Gymnast Tips for Parents
Those who think this way are doomed to see different. Practices will most likely increase from once-a-week to six-days-a-week. Then there are the uniforms, travel expenses, meet fees, and others to worry about.
If your child quickly takes to the sport like a duck to water, you’re likely to have a fast rising star who will need to stick close to his or her club and coaches, hampering you from relocating or taking a new job out of state. And coaches…changing coaches too soon, or not changing a coach can spell the end of a child’s potential gymnastics career.
This is not meant to discourage you, but to prepare you.
If you enroll your children in a gymnastics program, and
they turn out to love it so much they become their club’s
star athlete, prepare to invest a whole lot of time, effort,
money and above all, commitment.
Be Committed. Be Very Committed
Cheer Them On To Victories, Empathize With Them in Their Defeat
Give your child unconditional love. Be there for them whether they win or lose. Make them feel loved when they are victorious, and even more so when they are defeated. Your child will need this kind of acceptance and support to thrive. You would want your child to be able to take chances, whatever the result may be. Some kids don’t handle pressure very well, so don’t send the message that they have to win in order to have your love.
Young athletes who know defeat or have performed poorly already feel bad. Don’t make them feel even worse. Let your child know you believe in them and their abilities. That the important thing is, they did their best, and that eventually, they’ll get even better.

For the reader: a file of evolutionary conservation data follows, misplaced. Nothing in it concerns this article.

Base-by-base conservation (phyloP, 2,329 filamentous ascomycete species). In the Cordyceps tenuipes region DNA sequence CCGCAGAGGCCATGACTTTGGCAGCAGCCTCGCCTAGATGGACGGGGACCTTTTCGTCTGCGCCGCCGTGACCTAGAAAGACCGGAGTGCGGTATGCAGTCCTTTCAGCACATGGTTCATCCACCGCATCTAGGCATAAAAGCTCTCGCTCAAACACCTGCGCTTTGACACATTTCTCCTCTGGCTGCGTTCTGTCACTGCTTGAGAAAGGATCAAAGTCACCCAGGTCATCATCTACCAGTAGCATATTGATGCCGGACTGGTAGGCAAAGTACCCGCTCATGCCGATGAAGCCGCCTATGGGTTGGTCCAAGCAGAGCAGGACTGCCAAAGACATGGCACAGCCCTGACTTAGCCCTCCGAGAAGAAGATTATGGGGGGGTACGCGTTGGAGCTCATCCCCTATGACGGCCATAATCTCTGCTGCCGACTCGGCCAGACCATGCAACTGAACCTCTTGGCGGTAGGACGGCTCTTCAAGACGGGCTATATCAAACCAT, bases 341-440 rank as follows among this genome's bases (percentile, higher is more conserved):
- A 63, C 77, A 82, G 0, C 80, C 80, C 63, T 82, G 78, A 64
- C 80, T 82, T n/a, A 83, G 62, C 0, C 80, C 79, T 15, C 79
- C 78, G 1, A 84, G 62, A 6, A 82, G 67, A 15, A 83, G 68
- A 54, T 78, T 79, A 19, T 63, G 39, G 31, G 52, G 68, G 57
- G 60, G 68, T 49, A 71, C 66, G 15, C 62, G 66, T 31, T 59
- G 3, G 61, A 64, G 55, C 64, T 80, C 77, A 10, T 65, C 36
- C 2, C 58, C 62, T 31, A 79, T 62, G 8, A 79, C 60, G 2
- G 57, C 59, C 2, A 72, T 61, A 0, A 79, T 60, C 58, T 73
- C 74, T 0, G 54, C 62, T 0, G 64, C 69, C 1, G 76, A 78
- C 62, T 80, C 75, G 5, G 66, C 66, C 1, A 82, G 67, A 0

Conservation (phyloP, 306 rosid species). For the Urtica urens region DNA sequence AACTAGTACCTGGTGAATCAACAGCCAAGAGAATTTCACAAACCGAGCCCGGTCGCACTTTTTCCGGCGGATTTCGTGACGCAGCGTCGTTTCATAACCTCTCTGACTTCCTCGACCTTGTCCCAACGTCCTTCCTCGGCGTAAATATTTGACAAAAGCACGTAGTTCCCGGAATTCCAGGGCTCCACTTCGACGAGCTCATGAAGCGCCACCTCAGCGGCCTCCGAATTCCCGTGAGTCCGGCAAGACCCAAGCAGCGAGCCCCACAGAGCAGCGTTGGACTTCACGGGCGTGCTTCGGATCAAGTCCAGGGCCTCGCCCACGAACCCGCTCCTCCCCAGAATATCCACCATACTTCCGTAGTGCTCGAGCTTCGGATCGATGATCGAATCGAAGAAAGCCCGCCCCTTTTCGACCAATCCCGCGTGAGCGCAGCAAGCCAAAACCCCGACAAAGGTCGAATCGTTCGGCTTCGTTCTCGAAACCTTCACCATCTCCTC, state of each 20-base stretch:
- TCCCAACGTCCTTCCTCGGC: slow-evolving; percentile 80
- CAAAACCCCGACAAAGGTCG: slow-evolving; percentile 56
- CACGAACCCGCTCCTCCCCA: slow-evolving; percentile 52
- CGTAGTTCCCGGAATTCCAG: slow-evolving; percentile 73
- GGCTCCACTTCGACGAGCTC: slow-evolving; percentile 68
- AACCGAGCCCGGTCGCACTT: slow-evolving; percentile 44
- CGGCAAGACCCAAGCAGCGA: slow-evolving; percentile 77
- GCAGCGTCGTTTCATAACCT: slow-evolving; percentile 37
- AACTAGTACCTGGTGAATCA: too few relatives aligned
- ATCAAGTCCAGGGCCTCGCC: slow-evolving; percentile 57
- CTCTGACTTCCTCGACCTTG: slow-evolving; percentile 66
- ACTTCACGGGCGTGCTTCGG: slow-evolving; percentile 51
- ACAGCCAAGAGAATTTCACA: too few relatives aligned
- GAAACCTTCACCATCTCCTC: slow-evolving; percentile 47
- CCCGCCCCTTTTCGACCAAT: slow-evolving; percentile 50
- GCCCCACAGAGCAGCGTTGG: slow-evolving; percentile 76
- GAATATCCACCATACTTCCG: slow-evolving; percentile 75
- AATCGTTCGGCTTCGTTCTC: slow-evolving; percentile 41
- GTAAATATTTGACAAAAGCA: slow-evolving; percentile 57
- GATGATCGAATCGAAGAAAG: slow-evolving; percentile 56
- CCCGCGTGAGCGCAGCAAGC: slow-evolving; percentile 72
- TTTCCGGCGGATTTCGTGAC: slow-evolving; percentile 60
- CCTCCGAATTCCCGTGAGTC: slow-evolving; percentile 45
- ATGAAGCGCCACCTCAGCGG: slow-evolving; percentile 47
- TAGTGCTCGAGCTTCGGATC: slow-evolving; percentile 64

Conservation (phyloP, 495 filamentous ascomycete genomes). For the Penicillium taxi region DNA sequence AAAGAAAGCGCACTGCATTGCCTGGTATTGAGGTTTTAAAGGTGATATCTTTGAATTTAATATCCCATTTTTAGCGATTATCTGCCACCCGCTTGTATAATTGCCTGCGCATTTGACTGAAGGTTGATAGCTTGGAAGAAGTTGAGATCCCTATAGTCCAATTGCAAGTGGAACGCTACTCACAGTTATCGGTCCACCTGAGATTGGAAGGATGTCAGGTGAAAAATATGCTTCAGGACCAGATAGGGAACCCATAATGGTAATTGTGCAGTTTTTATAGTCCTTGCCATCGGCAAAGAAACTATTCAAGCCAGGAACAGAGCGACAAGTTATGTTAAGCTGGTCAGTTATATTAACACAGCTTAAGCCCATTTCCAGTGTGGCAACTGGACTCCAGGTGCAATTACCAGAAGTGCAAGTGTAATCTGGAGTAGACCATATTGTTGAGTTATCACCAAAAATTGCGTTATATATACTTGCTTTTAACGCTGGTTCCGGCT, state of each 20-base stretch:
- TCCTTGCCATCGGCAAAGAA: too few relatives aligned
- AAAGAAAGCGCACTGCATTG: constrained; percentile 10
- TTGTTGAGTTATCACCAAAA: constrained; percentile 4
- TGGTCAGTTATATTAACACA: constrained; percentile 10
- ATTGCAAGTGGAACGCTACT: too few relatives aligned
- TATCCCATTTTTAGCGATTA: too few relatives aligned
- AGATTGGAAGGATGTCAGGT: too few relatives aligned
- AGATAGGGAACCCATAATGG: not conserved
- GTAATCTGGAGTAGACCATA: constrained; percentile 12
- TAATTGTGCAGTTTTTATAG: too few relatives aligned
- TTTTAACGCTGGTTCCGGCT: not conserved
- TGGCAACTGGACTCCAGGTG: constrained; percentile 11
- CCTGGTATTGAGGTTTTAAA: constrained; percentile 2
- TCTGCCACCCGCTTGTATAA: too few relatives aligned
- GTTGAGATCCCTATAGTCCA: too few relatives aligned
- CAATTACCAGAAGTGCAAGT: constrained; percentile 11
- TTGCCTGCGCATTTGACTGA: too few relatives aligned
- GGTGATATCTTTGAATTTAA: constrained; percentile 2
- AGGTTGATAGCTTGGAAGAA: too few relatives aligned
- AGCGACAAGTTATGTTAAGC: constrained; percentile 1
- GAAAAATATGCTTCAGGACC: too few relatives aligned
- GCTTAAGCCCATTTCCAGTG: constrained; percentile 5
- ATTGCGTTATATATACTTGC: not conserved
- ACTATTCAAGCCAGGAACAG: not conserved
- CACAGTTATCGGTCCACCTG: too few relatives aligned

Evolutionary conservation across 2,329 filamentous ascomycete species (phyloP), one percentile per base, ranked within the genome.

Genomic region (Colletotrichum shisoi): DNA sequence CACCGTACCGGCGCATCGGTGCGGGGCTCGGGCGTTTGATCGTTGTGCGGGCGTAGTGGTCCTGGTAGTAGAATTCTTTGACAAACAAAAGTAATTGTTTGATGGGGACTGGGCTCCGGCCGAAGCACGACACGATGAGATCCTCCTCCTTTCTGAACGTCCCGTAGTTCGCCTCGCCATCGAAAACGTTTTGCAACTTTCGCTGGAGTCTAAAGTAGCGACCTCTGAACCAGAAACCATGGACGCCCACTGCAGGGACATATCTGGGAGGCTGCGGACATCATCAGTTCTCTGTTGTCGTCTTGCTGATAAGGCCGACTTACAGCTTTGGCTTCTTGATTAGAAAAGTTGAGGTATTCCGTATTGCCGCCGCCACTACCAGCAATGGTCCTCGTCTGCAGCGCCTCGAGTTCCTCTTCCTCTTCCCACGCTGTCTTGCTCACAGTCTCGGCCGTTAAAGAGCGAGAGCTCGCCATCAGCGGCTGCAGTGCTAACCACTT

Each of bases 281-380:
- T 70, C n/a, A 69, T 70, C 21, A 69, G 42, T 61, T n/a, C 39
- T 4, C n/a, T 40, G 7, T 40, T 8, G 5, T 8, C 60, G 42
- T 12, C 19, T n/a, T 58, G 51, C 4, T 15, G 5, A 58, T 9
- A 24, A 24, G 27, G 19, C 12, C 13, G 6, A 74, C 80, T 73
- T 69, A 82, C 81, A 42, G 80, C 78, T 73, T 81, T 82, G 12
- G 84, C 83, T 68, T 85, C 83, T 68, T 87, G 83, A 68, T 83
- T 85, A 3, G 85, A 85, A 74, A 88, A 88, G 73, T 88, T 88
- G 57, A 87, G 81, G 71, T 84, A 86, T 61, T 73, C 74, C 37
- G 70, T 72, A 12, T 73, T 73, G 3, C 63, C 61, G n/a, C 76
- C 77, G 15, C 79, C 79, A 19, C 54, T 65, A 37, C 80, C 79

Use your child’s defeat as a teaching experience, and explain to them what they might learn from it.
Maybe once, when you were a kid yourself, you failed to make the basketball varsity. When you grew up and started a family, you vowed to get your own kid into sports, just to live the dream that didn’t happen for you.
You can’t live vicariously through your child. Their goals and your goals are not the same. So don’t dictate what goals they should set. Children should feel that they have ownership of their own dreams and aspirations. Look at it from this analogy: your kid is likely to take better care of a car they bought with their own hard-earned money, than with a car you bought for them yourself.
Be supportive, but don’t be pushy. And know that there exists a fine line between both. A supportive parent will say: “So you fell off the balance beam. That’s fine. At least now you know what happens when if you don’t kip at the right time. You’ll do better next time, I believe in you!” While a pushy parent will yell, “How could you do such a stupid thing like that? And after all the money I’ve spent on your training! You better perfect that move next time, or else!”
Maintain open communication lines with your child. Make sure you let them know how you feel about their taking part in gymnastics, and listen to them in return. If you have any concerns about the coach’s method of training, talk to the coach as well. Approach your child’s coach in a timely manner, and discuss your apprehensions in a calm and professional way. It will embarrass your kid no end if you leap up at the sidelines screaming at the coach or any other sports official. It’ll be even worse if you cheer raucously whenever your child’s opponent falls or is injured. This is a sportsmanship no-no.
Think about it this way: what kind of message are you sending your child whenever you loudly and rudely boo coaches and judges, or cheer when the opposing team loses points? Are you setting your child up to lead a life of rejoicing whenever others fail? Are you telling your child that it’s perfectly alright to advance their own goals at the expense of others? That’s terribly wrong.